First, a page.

Despite China's ongoing property crisis, the demand for iron ore remains robust due to the increasing need for steel in various sectors, including electric vehicles (EVs), wind farms, ships, bridges, and infrastructure projects. Iron ore prices have surged recently, defying concerns about China's economic challenges and negative steel production margins. While experts warn that these elevated prices may not be sustainable, China's continued demand for iron ore remains a significant factor in the global market.
China, the world's largest steel producer, consumes more iron ore than any other nation. This demand has been further fueled by the country's expanding EV industry, green energy initiatives, and infrastructure development. The surge in EV production, both for domestic and export markets, has contributed to the steady demand for steel, despite a soft property market in China.
Bin Jun Zhuang, former business development head of Fortescue Metals in China, highlighted China's ongoing need for steel, stating, "Although steel capacity has plateaued, the demand for steel and therefore for our iron ore is still strong despite the soft property market."
China's EV industry is experiencing rapid growth, with local car manufacturers achieving mass-scale production in the world's largest auto market. This growth has also led to concerns in the European Union about potential oversupply from China before Western car makers can produce more affordable electric vehicles.
Iron ore prices have recently surged by nearly 20%, reaching six-month highs. This price increase has left experts puzzled given China's property crisis and negative steel production margins. While most analysts believe that the current rally, which has pushed prices to around $US120 per tonne, is unsustainable, they expect prices to trade closer to $US100 per tonne over the next 15 months.
The property crisis in China has led to the suspension of work on numerous residential complexes by cash-strapped developers. Evergrande Group's bankruptcy filing and Country Garden's debt crisis have contributed to fears of a property market contagion. Despite these challenges, iron ore prices have remained buoyant due to increased steel output in China over the past few months and policy support for the property sector.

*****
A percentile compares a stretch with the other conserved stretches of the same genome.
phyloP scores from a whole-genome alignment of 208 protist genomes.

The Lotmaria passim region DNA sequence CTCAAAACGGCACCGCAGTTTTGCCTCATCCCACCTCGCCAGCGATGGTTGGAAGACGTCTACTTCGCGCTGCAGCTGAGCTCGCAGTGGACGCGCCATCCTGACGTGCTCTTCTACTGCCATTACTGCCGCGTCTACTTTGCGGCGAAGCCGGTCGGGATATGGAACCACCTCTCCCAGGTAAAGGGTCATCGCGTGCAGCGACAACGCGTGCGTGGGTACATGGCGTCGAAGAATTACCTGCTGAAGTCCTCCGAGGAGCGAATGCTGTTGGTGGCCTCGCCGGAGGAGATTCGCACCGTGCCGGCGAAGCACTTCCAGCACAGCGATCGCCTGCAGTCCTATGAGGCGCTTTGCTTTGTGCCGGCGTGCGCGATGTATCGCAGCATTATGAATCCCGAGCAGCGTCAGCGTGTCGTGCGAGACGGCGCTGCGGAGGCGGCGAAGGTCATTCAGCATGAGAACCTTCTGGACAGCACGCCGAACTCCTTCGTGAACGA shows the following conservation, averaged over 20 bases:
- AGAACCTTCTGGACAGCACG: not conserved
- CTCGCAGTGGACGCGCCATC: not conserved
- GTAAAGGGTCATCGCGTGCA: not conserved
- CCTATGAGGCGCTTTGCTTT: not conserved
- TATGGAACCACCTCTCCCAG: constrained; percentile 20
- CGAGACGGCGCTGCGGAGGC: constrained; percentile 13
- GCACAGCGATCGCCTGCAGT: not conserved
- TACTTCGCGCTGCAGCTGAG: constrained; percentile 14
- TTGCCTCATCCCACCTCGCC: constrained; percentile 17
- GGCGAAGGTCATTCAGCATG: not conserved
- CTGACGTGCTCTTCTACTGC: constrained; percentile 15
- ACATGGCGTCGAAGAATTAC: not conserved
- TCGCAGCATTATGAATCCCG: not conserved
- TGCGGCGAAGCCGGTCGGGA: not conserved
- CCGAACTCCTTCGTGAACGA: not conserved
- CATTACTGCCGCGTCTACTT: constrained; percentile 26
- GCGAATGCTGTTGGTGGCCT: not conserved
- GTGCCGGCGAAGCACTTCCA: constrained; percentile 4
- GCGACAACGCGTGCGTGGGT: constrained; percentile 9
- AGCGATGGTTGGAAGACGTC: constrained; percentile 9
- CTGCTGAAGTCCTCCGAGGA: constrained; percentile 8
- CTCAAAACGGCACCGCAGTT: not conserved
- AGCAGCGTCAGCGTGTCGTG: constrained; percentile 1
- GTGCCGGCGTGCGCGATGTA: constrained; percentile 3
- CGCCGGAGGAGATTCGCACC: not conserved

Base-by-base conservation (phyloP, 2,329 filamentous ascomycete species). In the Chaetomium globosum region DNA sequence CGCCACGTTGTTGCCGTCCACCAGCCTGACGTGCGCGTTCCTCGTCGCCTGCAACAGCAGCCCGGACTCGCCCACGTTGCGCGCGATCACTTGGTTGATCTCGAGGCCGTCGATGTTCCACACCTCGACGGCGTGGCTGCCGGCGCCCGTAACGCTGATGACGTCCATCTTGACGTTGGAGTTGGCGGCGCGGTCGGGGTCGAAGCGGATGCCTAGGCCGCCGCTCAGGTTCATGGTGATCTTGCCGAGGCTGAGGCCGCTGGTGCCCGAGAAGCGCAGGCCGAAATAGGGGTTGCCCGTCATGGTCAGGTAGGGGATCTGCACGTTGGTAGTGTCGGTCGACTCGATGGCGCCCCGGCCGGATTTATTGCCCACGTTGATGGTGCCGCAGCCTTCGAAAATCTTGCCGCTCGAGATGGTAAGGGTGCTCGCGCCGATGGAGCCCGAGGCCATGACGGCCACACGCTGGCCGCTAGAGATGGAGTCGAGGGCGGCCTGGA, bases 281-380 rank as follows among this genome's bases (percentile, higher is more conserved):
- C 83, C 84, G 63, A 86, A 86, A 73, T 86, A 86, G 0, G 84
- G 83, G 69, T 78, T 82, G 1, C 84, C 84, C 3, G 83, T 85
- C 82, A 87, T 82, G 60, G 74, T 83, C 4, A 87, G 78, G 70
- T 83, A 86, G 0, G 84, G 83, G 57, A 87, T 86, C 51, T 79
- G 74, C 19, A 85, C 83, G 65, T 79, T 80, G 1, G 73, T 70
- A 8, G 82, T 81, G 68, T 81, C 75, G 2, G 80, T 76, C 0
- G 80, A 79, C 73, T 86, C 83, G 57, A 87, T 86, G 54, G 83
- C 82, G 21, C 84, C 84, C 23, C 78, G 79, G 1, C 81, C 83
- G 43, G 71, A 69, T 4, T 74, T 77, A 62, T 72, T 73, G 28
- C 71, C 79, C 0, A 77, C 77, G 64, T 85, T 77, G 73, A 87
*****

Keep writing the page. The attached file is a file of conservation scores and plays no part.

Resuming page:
Analysts are cautious about China's plans to cap steel production at just over 1 billion tonnes for the year, which could reduce iron ore demand in the latter part of the year. Additionally, steel mills are grappling with negative margins, which might further reduce demand. However, the short-term outlook for iron ore prices remains relatively stable, supported by government assistance to property developers and lenders.
While China's steel output has increased in recent months, it remains uncertain whether the government will enforce the production cap, given its focus on stabilising the economy and achieving a 5% GDP growth target. Local governments are eager to address unemployment and drive economic growth, potentially prioritising these goals over environmental targets.
Falling profit margins for steel producers may also lead to voluntary production cuts, further influencing iron ore prices. Vivek Dhar, Commonwealth Bank's lead mining and energy commodities strategist, believes that China's controls on steel output will have a more substantial impact on prices in the second half of the year, potentially pushing them lower.
In the long term, China's shift towards becoming a more consumer-oriented services economy and reduced construction activity could diminish its demand for Australian iron ore. Miners are aware of these challenges and are seeking to diversify their operations accordingly.
While iron ore prices continue to surge in the short term, the sustainability of these prices remains uncertain. China's evolving economic landscape, government policies, and global demand for steel will all play pivotal roles in determining the future of iron ore prices.